You are talking about cushy jobs for most of these people so there is incentive to CYA. You also have separate teams who report to separate managers who each control a layer in the application. You have the dba teams, the mainframe teams, the noc team, the platform team, the framework team, the other framework team, the application teams, the qa teams, the internal client teams, etc. If you looked at it from their perspective these people don't necessarily want to allow some wet behind the ears application team (because thats usually who are working at this layer anyway or worse offshore) to have so much control over what is essentially very proprietary business information. Can you really blame them though? If you're some medical company who deals with patient information, and you have HIPAA obligations, perhaps it can start to make sense? Even worse if you are publicly traded because then you have to deal with SOX.

          Not to mention that there are many positive reasons to use stored procedures in general. Such as the ability to encapsulate your data structures in the database allowing you to change schema without affecting the application layer. Or allowing DBAs to identify areas to increase performance through indexes, etc. since they know every single query being run on their database. Or simply reducing round trips between the application layer and the database layer. Or increasing quality of code by inherently using transactions thereby hopefully reducing times when the database is in an incorrect state and not relying on an application developer to get that right. Also creates a uniform platform when you have multiple application teams. What about simply using stored procedures allowing your application to potentially switch database software with minimal code change, if written correctly.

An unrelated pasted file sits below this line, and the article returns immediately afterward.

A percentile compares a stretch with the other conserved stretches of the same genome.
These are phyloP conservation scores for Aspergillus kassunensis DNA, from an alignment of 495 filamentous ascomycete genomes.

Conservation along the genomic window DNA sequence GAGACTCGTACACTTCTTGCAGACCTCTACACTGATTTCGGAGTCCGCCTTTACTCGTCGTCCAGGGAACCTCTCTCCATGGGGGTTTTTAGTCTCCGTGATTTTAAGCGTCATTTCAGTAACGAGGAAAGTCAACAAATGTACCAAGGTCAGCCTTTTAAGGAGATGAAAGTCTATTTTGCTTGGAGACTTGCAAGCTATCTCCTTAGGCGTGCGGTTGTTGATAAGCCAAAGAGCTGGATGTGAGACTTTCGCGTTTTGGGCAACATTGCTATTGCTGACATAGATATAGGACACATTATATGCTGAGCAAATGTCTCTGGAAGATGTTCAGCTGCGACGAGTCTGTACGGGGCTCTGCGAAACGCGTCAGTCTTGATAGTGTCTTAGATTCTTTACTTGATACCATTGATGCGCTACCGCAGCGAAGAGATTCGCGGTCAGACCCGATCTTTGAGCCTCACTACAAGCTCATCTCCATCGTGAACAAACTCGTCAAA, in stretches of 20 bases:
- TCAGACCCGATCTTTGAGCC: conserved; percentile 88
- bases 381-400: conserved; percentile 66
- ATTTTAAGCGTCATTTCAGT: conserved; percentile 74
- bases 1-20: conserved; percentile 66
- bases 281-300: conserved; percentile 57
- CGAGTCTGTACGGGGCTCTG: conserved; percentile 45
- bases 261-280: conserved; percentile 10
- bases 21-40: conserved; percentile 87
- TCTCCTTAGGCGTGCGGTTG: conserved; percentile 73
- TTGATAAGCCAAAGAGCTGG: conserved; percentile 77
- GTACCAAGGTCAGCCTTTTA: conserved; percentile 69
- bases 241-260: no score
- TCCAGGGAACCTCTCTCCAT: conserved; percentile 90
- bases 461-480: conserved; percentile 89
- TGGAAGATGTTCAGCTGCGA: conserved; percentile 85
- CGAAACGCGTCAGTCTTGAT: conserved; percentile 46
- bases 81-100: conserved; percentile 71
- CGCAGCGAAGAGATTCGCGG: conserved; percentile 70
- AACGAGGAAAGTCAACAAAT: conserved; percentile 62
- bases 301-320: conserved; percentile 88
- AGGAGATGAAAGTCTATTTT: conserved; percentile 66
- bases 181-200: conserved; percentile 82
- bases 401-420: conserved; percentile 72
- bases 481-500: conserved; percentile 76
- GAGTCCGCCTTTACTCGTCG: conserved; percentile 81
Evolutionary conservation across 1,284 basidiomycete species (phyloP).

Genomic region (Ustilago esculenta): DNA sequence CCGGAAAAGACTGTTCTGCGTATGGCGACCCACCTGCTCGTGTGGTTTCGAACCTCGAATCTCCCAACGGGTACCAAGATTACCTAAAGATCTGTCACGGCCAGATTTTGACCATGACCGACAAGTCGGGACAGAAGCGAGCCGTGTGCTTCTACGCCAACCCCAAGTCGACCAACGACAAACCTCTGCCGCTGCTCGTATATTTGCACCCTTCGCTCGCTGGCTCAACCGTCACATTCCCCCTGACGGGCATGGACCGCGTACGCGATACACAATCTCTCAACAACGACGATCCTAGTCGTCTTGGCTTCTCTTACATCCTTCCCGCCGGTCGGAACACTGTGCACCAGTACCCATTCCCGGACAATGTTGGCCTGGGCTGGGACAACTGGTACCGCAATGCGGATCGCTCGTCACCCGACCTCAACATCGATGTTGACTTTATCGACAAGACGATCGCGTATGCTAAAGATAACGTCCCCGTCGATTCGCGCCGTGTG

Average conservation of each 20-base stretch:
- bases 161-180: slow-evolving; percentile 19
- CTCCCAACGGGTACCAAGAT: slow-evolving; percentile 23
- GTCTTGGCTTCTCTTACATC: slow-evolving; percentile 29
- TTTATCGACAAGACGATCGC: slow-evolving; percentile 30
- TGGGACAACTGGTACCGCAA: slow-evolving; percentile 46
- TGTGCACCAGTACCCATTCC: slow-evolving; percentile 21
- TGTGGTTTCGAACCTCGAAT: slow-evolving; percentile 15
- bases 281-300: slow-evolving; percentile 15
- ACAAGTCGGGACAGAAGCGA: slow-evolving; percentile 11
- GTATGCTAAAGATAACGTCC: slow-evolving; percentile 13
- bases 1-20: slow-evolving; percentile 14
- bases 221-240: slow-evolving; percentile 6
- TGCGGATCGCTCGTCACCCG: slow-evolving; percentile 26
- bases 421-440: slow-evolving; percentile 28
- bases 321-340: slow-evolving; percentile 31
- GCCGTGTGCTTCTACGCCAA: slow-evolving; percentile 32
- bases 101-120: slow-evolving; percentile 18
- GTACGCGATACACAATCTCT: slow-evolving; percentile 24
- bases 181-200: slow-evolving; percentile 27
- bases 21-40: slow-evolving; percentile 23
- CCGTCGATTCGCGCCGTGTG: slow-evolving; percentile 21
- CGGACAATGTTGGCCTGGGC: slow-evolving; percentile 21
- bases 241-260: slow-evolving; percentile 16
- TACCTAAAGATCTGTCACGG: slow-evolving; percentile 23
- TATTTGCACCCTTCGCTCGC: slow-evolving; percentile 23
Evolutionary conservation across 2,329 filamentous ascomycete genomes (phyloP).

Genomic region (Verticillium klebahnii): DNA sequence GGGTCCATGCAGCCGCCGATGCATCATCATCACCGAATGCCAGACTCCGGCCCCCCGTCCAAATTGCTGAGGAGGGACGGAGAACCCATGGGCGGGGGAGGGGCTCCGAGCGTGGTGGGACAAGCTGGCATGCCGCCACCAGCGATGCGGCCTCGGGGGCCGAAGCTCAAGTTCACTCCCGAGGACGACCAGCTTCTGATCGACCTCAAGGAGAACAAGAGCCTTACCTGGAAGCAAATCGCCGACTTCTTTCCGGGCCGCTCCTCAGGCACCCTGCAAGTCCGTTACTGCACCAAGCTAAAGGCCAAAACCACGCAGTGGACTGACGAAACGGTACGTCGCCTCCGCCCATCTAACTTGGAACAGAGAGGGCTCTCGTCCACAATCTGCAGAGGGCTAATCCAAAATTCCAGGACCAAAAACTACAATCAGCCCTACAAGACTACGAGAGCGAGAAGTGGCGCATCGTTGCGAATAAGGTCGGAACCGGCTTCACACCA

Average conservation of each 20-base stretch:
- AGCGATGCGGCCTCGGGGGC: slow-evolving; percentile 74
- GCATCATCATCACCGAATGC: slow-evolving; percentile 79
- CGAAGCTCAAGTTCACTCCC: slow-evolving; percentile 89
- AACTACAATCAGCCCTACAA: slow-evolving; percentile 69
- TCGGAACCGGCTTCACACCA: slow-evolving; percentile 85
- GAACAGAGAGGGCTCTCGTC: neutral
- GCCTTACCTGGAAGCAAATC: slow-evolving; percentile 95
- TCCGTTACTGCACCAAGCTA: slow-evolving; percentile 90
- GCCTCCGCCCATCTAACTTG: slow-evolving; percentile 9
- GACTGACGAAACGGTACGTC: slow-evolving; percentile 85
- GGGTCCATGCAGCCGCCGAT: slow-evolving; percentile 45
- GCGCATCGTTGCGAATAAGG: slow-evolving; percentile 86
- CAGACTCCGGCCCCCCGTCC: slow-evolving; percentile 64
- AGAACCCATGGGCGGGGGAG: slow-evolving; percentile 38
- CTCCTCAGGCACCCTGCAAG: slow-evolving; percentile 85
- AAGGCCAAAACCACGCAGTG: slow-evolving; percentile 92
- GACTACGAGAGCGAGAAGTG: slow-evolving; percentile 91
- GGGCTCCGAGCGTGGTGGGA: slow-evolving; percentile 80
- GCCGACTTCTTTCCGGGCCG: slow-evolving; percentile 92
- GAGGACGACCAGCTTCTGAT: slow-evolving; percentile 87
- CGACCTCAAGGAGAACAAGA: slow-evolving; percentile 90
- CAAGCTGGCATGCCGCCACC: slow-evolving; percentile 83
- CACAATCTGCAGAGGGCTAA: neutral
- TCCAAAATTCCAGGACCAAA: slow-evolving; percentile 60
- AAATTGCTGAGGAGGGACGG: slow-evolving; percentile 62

There are many good reasons to use stored procedures.

          • by t0y (700664)
            And because of the office politics stored procedures are good? Man... the DBA you describe is a developer. It's just that instead of using .net or java he's trapped in PL/SQL or T-SQL nightmare.
        • by jythie (914043) on Friday July 12, 2013 @11:12PM (#44267423)
          If you are fighting your DBAs to get the job done, your problem is political not technological. A good DBA and a clear separation of domains can make a developer's life easier and let them focus on the parts they are building.
        • by Kjella (173770)

          All of our "business rules" are in the database and the reason is speed. Without going into too much detail we receive many and huge chunks of data from external parties and our job is to process these for quality, everything from whether the dates are dates to complex relationships between many values/existence checks in many tables. And I'm not talking about simple IT rules, there are teams of subject matter experts dedicated to finding new forms of invalid and improbable combinations and it is not feasib

      • by l0ungeb0y (442022)

        Well actually, to be blunt about it, I am from Earth.
        But an alternate reality where we might use stored procedures with triggers to check shit and validate and roll back.
        That is my most common usage scenario.

        Yes, you can put that all in the middle tier -- but that can all be broken in the middle tier.

      • by SDrag0n (532175) on Saturday July 13, 2013 @12:22AM (#44267739)